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Blog: On Health. On Writing. On Life. On Everything.

Taking Care Of Oneself

September 5, 2011

Tags: order, food, advertisement, aging, appetite, Asian cultures, care of oneself, economy – bad, elderly, food industry, French, health care costs, high blood pressure, jail, natural laws, nursing home, obesity, overweight, parents - indulgent, responsibility, starvation, Taking Care Of Oneself, weight

At a dinner, I came to sit beside a beautiful French lady of a certain age, elegant and sophisticated. Always looking for good stories and good advice, I asked her what she did to keep her weight. She gave me that long look, shrugged her shoulder and said: “One takes care of oneself.”

I have often thought of the French lady’s remark. It sounds so easy – “One takes care of oneself.” But it involves a lot. It obviously is easy in these times and age to gain a lot of pounds as we are getting older. Some folks even seem to think that aging itself puts pounds on the scale, so “normal” is it to gain weight with every additional birthday. Similar to what we physicians thought about blood pressure: It was “normal” to have higher blood pressure with higher age. So normal actually that physicians had a formula for it: 100+age, the systolic blood pressure was to be. It turned out it was only “normal” in a statistical sense: Most older people had indeed higher blood pressure. But not “normal” in a healthy sense: Healthy people should stay around 120 over 80 – no gain with age. High blood pressure hurts the heart and the arteries, the brain and the kidneys – nothing “normal” in it.

The same goes with weight. In some Asian cultures, the grandparents helped with raising the children, but they tried not to be a burden on the families. They voluntarily ate less. Because the thinking was older people need less food. I am not sure they need less food if they are still active. But in those Asian cultures it was “normal” that older folks got skinny.

Presently, we hear much about self-reliance and self-care. It doesn’t come out of the blue. It comes from bad economic times and the realization that overweight, obese people not only eat more than they need, they also gobble up a bigger share of health care costs.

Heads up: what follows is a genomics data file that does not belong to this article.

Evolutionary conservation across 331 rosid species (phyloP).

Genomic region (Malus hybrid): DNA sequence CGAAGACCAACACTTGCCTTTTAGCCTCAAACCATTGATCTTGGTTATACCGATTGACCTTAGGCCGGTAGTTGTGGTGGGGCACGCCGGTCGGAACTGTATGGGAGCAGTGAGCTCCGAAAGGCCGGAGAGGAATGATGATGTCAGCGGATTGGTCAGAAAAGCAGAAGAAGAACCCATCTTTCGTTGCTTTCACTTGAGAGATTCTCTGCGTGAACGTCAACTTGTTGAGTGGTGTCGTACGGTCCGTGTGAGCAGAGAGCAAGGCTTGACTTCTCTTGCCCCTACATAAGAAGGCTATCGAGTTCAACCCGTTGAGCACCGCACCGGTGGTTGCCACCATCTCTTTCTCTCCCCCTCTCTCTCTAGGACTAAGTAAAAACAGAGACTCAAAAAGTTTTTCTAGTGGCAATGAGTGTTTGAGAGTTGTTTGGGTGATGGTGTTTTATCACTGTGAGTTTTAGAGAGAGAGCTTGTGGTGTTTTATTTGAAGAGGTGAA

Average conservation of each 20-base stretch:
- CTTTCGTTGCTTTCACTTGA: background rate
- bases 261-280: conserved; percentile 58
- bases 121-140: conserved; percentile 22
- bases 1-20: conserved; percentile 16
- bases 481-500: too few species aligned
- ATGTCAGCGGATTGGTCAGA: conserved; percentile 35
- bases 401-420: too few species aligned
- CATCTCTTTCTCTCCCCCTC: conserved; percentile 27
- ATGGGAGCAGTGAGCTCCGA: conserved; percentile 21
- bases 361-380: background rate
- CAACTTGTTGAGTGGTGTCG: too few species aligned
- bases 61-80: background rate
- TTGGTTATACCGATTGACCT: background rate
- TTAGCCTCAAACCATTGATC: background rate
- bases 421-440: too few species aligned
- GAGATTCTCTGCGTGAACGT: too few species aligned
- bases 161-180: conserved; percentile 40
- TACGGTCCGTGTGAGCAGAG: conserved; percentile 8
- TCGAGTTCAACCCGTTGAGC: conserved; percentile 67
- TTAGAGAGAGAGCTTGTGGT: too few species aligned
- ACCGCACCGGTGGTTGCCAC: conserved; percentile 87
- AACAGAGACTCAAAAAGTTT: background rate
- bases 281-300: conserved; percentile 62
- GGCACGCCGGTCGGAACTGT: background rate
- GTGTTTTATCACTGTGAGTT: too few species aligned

Taking care of oneself should not take the form of starving oneself – which is never healthy. But to make oneself knowledgeable about which foods pack on the pounds and leave us with a ravenous appetite right after we have eaten might be a way to go. It is easy to blame advertisements, the food industry, indulgent parents, or what not. But in the end it comes down to ourselves who make the decisions.

One doesn’t wake up one morning, and all of a sudden, with no forewarning, one has gained fifty or more pounds. It is a daily process, and we should look at our face in the bathroom mirror and should take a long look at what the bathroom scale shows. We harvest what we sow. The natural laws apply to all of us – no one is exempt. That’s what the French lady wanted to say, I guess.

Society has ways of dealing with people who can’t care for themselves: We are caring for the very young and for the very old, and usually that caring is fairly benign. We also put people in mental institutions and, in extreme cases, in jail if they can’t care for themselves. When States want to make laws restricting sugary drinks or forbidding smoking in public places, there usually is an outcry that rights are taken away. To me, who always was deathly afraid that somebody might take over my life and make decisions for me, it only seems consequent that laws have to take over personal responsibility in certain situations.

One doesn’t let oneself go. One shouldn’t be the problem but the solution to the problem. One takes care of oneself.
Aspen eyes, by Peggy Peters

Iguazu Falls, by Xin Liu

Alexa Fleckenstein M.D. 2012, by Lolita Parker jr.

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